Access to internet and computers
The first table shows personal computer availability which is the number of self-contained computers designed for use by a single individual per 100 population. The second table shows internet users who are the number of people per 100 who have access to the worldwide network. In almost all cases this access is via a personal computer either using a dial-up, ADSL or cable broadband access.
Over a very short period, national statistical offices have made great progress in providing indicators of the use of information and communication technology. From an international perspective, the major drawback of official statistics on ICT use is that they remain based on different standards and measure rapidly changing behaviour at different points in time. Most countries use existing surveys, such as labour force, time use, household expenditure or general social surveys. Others rely on special surveys.
Another issue for international comparability is the choice between households and individuals as the survey unit. Household surveys generally provide information on both the household and the individuals in the household. Person-based data typically provide information on the number of individuals with access to a technology, those using the technology, the location at which they use it and the purpose of use.
Statistics on ICT use by households may run into problems of international comparability because of structural differences in the composition of households. On the other hand, statistics on individuals may use different age groups, and age is an important determinant of ICT use. Household- and person-based measures yield different figures in terms of levels and growth rates. Such differences complicate international comparisons and make benchmarking exercises based on a single indicator of Internet access or use misleading, since country rankings change according to the indicator used.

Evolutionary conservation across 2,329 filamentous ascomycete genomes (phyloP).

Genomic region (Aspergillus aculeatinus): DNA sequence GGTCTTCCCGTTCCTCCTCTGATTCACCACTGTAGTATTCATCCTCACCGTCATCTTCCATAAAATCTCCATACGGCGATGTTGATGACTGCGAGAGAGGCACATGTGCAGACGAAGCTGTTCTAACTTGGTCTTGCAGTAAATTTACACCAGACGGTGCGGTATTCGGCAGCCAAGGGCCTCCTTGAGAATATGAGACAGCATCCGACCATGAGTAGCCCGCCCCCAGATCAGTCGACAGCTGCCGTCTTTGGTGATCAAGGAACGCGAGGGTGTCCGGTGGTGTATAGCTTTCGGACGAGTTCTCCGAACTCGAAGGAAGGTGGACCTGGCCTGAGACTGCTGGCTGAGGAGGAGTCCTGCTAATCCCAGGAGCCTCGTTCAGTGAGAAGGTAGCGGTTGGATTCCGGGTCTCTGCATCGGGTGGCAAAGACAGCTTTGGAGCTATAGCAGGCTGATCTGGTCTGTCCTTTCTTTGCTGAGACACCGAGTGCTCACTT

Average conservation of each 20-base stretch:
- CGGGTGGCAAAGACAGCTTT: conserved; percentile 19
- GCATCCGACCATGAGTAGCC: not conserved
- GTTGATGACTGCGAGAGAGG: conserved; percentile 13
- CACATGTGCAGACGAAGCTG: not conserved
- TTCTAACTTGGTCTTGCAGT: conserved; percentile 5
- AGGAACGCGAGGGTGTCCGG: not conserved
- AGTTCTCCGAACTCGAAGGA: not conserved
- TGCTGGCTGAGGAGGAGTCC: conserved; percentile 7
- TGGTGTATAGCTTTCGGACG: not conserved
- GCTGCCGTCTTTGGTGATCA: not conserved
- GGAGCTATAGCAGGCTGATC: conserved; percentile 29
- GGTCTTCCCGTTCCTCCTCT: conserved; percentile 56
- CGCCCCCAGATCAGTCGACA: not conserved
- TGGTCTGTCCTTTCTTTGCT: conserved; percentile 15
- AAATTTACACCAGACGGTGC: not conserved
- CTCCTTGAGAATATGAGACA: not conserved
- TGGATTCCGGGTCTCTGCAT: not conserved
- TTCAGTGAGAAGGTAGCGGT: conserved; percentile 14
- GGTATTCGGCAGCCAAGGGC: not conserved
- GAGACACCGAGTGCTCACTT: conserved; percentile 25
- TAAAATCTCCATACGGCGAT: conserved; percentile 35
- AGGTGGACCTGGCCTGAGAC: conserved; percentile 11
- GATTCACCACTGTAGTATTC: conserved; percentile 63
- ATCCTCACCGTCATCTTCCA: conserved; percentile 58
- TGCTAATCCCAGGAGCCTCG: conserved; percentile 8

The OECD has addressed issues of international comparability by developing a model survey on ICT use in households/by individuals. The model survey is designed to be flexible; it uses modules addressing different topics so that additional components can be added as technologies reflecting usage practices and policy interests change. The ICT access and use by households and individuals model survey is available on the OECD website.
Penetration rates are highest in Iceland, the Netherlands, Japan, Denmark, Sweden, Norway and Korea, where 80% or more of households had access to a home computer by 2007. On the other hand, shares in Turkey, Mexico, Greece, the Czech Republic and Portugal were below 50%. Between 2001 and 2007, the percentages of households with access to a home computer increased particularly sharply in France, Japan, the United Kingdom and Germany.
The picture with regard to Internet access is similar. In Korea, Iceland, the Netherlands, Sweden, Denmark and Norway, more than 75% of households had Internet access by 2007. In Mexico and Brazil, on the other hand, less than one quarter of the households had Internet access by 2007.
- OECD (2007), OECD Science, Technology and Industry Scoreboard 2007, OECD, Paris.
- OECD (2008), OECD Information Technology Outlook 2008, OECD, Paris.
- OECD (2009), OECD Communications Outlook 2009, OECD, Paris.
- Eurostat (2005), Eurostat community survey on ICT usage in households and by individuals, May 2005, Eurostat, Luxemboug.